Fitzgerald: The rich are different than you and me | Hemingway: Yes, they have more money.
Alas, this conversation never actually happened, although Fitzgerald did write, in "The Rich Boy" (1926), "Let me tell you about the very rich. They are different from you and me. They possess and enjoy early, and it does something to them, makes them soft, where we are hard, cynical where we are trustful...."
While there is some recent research to support the idea of the greater insensitivity of the rich
, I don't know of any psychologist who has shown that they're soft or cynical relative to the 99%--99% being the fashionable term for people who aren't in the top 1%. One reason that the 1% may balk at paying extra taxes, though, is that both we and they are on the same
hedonic treadmill, a plight that makes the rich not
different from you and me. After adapting to their rich lifestyle, it's likely they find themselves, on average, moderately happy but not excessively happy. Thus taxes may seem just as burdensome to them, because they don't see themselves as significantly happier than the 99%, and accurately so. Thus they don't consider themselves particularly fortunate. In fact, there's recent research on what affects the pace of the hedonic treadmill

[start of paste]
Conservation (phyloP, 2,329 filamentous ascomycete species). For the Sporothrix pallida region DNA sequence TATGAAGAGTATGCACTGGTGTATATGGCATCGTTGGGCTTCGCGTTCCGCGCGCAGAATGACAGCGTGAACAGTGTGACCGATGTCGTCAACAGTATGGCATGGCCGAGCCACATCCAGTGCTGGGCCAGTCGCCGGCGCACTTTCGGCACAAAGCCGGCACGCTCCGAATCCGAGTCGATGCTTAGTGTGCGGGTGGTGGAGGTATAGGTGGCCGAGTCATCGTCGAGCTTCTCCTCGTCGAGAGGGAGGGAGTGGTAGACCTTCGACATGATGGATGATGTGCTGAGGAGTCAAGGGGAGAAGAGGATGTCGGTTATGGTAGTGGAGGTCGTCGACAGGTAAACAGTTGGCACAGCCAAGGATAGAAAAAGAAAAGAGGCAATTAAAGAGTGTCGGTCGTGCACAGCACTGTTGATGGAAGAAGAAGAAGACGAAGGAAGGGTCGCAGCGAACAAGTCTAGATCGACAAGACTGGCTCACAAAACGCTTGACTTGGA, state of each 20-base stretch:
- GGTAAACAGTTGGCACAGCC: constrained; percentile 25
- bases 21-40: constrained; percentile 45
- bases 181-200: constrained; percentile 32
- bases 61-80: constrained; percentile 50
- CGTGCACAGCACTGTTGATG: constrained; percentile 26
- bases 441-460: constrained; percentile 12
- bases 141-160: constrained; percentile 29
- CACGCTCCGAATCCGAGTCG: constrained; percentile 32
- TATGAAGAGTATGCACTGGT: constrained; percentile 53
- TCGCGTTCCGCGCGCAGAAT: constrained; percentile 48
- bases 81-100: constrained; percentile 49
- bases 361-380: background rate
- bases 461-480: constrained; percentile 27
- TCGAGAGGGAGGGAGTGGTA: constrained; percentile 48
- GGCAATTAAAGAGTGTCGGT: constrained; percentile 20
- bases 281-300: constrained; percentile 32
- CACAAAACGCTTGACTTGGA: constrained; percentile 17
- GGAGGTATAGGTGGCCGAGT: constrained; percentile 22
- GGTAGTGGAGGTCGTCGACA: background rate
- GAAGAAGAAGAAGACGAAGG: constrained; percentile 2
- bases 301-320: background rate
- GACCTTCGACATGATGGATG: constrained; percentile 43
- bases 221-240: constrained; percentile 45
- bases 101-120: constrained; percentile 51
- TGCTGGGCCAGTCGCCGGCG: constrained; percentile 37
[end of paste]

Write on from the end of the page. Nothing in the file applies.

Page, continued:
, and wealth level is not a factor that affects the treadmill's pace.
This similarity between the rich and me may help explain a couple of recent instances in the WSJ and on TV, where someone making over 500 thousand dollars a year has complained about not really having that much pocket money after all the bills are paid. Certainly, the hedonic treadmill is not the only factor here, but it may explain some part of this trend.